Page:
Maundy Thursday St. Mary’s Regina Rvd. Paula Foster
April 14, 2022
This is a holy, sacred time and a holy, sacred place. This time and place are both holy and sacred because of two gifts that God has given each one of us. The first of these gifts is the ability to remember. What would we be if we could not remember the events, people and places we encounter in our lives? We’d be only creatures who react out of instinct for self-preservation like any other animal.
But because we CAN remember, we are not just creatures of the present, but people with a past and memories that influence, guide and shape our lives in the present and for the future. We remember the joys and the sorrows of our upbringing, of our growing up and going out into the world. At a deeply fundamental level, our memories root us and help us define who we are as people. We become separated from ourselves without our memory and that is part of the tragedy of diseases that destroy our ability to remember.
Our memories give us strength, confidence, identity, and a sense of purpose. Our memories also cause us to feel pain as we carry our hurts and sorrows from the past. And in this, they often point to where we need to seek healing.
The second of these gifts God has given us is the ability to ritualize. Through rituals, we intentionally express our thoughts and feelings to each other and perhaps more importantly, to God. Jesus understood the importance…..the profound power that ritual holds for us and the scriptures we heard tonight are filled with ritual actions of gathering, blessing, taking, breaking, giving, washing.
Jesus has gathered his closest friends in the upper room of one of his followers to celebrate the Feast of the Passover. You and I know (along with Jesus) that this is the last time Jesus and his disciples will be together. In a few short hours everything will change forever. This night is steeped in the traditions and memories of everyone around the table. However, the events of this particular meal will be engraved on their minds and passed on to us. They would remember forever the moment Jesus took bread, blessed it, broke it and gave it to them to eat as his body….and the cup of wine, blessed and given for all to drink as his blood of the new covenant. It took them a while to realize that they and all who follow after were called to be HIS body. There was no way for them to know that two thousand years later, you and I would break the bread and drink from the cup as they did in that room on that last night.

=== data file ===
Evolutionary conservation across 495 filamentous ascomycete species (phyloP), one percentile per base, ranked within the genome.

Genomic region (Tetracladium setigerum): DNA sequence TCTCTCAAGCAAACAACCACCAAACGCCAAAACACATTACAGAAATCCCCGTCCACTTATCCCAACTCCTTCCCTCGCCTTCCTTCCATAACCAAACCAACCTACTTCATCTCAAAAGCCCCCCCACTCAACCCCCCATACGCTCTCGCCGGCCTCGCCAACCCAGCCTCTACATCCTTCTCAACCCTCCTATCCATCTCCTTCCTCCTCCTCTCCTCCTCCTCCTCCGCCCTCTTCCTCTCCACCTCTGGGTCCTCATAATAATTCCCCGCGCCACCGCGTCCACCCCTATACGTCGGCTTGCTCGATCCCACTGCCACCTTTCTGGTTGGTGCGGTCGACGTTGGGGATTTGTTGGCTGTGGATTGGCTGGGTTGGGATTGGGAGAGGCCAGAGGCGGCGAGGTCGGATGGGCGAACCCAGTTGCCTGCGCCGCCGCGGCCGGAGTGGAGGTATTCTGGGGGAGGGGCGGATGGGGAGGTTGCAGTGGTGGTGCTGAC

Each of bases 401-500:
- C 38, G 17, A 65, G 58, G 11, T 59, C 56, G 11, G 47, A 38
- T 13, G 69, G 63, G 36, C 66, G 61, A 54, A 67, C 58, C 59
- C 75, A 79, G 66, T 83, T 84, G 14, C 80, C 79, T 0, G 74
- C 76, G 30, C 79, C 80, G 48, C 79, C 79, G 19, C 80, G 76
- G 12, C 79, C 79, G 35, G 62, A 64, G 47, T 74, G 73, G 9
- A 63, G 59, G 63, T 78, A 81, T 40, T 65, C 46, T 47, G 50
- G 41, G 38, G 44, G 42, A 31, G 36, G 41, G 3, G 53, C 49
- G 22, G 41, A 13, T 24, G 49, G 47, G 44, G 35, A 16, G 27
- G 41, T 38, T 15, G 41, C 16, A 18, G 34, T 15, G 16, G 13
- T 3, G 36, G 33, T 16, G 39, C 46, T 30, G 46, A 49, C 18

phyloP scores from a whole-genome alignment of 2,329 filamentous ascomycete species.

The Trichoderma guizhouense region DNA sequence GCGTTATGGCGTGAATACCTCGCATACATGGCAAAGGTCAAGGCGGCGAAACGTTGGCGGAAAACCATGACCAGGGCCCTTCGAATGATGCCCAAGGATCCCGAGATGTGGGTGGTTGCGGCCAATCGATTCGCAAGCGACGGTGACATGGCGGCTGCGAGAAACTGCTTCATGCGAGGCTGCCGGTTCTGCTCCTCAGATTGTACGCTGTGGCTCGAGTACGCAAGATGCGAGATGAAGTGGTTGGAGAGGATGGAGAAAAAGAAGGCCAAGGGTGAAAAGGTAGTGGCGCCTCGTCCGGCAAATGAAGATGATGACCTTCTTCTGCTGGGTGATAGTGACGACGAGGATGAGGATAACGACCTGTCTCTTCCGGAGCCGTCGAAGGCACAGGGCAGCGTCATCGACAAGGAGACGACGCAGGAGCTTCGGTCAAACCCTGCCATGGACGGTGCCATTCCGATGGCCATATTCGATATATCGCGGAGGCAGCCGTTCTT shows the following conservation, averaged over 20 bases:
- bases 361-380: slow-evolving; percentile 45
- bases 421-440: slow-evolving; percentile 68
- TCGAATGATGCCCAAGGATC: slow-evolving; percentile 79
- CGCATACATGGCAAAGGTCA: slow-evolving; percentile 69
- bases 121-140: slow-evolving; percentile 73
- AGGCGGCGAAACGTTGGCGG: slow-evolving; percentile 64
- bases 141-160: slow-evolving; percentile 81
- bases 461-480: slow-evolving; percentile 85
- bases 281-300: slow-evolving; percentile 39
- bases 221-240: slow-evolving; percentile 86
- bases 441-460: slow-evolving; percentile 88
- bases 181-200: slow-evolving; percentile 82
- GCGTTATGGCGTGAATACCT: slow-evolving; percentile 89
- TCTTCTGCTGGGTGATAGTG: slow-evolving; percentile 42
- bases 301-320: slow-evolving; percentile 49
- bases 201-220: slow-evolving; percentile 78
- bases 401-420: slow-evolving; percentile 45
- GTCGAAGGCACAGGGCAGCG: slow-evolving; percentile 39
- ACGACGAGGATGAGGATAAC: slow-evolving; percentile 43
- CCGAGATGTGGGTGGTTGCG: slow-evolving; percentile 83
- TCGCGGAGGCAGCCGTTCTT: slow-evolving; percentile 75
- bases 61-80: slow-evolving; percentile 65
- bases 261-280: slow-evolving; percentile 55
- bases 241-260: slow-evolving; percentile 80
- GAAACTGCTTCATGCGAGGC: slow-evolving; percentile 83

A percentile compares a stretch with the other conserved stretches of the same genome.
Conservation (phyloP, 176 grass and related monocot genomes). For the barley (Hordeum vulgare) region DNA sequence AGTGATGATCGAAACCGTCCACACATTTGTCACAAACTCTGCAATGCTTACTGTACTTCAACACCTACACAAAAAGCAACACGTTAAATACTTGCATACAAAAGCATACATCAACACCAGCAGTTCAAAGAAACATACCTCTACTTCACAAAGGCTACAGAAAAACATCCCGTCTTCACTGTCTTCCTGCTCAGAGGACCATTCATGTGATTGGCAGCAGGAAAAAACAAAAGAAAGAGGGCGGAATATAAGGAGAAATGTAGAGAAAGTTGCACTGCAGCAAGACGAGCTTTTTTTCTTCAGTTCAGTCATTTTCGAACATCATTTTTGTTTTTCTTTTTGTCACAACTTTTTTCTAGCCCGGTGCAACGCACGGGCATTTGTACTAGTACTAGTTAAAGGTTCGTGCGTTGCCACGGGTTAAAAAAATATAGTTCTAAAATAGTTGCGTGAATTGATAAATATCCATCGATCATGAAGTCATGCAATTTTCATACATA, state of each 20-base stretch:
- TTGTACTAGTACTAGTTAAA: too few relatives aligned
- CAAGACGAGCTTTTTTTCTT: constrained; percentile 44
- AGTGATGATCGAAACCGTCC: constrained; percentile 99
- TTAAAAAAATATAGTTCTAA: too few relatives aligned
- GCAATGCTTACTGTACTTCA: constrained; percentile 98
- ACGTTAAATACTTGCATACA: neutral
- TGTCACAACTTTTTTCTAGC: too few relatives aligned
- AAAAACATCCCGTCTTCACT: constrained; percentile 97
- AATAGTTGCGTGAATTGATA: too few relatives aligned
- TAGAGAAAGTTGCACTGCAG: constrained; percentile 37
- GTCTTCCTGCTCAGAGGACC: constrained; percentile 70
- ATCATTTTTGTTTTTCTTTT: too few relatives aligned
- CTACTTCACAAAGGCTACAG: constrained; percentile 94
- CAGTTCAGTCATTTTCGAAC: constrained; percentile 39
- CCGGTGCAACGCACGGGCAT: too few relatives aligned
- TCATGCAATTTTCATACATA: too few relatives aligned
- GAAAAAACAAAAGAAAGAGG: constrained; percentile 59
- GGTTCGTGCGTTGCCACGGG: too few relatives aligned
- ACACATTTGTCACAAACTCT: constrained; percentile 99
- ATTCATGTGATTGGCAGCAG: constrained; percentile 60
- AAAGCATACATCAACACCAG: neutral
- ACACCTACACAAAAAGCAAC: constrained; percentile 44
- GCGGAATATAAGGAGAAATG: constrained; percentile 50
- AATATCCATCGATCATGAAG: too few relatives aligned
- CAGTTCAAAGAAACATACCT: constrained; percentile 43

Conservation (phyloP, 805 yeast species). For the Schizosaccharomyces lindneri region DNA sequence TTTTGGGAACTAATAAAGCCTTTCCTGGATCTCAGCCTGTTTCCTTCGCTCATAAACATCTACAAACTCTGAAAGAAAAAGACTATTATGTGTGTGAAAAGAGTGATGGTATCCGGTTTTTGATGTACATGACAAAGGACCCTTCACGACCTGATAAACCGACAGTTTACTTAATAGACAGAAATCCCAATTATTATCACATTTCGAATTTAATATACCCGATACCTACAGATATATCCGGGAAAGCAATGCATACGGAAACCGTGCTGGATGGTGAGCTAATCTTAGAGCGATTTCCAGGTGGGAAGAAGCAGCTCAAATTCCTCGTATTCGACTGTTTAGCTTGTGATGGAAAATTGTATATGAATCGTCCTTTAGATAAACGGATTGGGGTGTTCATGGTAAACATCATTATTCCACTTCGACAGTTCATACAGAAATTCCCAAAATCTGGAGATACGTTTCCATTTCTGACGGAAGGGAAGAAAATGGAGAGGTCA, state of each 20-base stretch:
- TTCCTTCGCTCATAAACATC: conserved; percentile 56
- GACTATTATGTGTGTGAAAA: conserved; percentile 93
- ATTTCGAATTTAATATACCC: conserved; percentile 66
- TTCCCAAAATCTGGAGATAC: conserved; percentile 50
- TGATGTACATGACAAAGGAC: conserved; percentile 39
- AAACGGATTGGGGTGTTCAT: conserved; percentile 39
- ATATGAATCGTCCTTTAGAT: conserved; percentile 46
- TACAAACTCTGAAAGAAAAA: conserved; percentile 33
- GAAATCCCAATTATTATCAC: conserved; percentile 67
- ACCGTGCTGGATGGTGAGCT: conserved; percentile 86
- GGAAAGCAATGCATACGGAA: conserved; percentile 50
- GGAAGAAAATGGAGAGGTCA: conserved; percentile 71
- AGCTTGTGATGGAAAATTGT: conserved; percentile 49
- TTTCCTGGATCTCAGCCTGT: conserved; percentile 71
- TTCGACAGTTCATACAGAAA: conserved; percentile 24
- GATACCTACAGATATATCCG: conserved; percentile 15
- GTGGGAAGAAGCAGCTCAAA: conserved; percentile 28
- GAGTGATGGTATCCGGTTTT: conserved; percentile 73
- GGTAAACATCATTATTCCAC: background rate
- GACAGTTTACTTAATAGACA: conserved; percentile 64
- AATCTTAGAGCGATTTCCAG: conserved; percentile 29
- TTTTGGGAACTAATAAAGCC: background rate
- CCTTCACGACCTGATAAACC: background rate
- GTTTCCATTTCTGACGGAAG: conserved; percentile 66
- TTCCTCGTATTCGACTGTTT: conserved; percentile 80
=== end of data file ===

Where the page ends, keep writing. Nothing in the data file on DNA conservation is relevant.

Something else was remembered. At some point in the meal, Jesus rose from the table, took the rough towel and the water container set by the entrance, and returned to the table. Instead of sitting down, he took off his robe and turning to Peter, kneeled before him to wash his feet. Peter was caught off guard…completely overwhelmed by this unexpected gesture. We can imagine how he felt…embarrassed, astonished, even angry and he tries to gain control of this situation by refusing to let Jesus even touch his feet. After all, that’s what servants do….not the Messiah! Silence quickly settles around the room. “You will never wash my feet!” And Jesus tells his friend, “If I do not wash you, you have no part in me.” In other words, “This is how it has to be, Peter. This is the moment when you choose.” (Pause) The only sound in the room was the sound of the water softly splashing and trickling as his hands tended them one by one, until the task was done.
When he finished, he placed the basin and towel aside and returned to the silent table to explain. “If I then, your Lord and Teacher, have washed your feet, you also ought to wash one another’s feet.” Memory…the image of Jesus bent over the basin washing their feet in the upper room has come to us down the centuries. Also, down the centuries has come the constant conflict between Jesus’ teaching of that scene and the part of our human nature that makes it almost impossible for us to accept His teaching. The unforgettable image of Jesus kneeling and performing the most menial of tasks, washing dirty feet, is seared into their memories. But Jesus knows us and knows what he is doing……knows that he has to challenge all human images and concepts of power, authority and leadership. Through the simple act of washing their feet, Jesus accentuates the difficult irony each of us faces: ultimate power in the kingdom of God is shown in service to others.
It’s easy for us to say “I know that”. But it is probably the point at which the Kingdom of God causes us the most conflict within our human experience. We struggle with this idea of service. In a few moments each of us will have the opportunity to participate in the ritual…allowing someone else to serve in the same way as Jesus…through the washing of our feet. Your feelings and thoughts may be like Peter’s and that’s OK, but I ask you to think about your response.
Tonight’s images, rituals, and traditions stir our memories and remind us that we are required to invest all that we are….to follow our Lord Jesus…where ever he leads. We must be willing to RECEIVE the service of others as well as to SERVE others in His name….knowing always that the act of offering ourselves will require that we move beyond the established social and economic boundaries of our lives into the lives of others. Trusting in God’s abundant grace, we surrender our personal comfort levels to touch and be touched with the love of God. AMEN.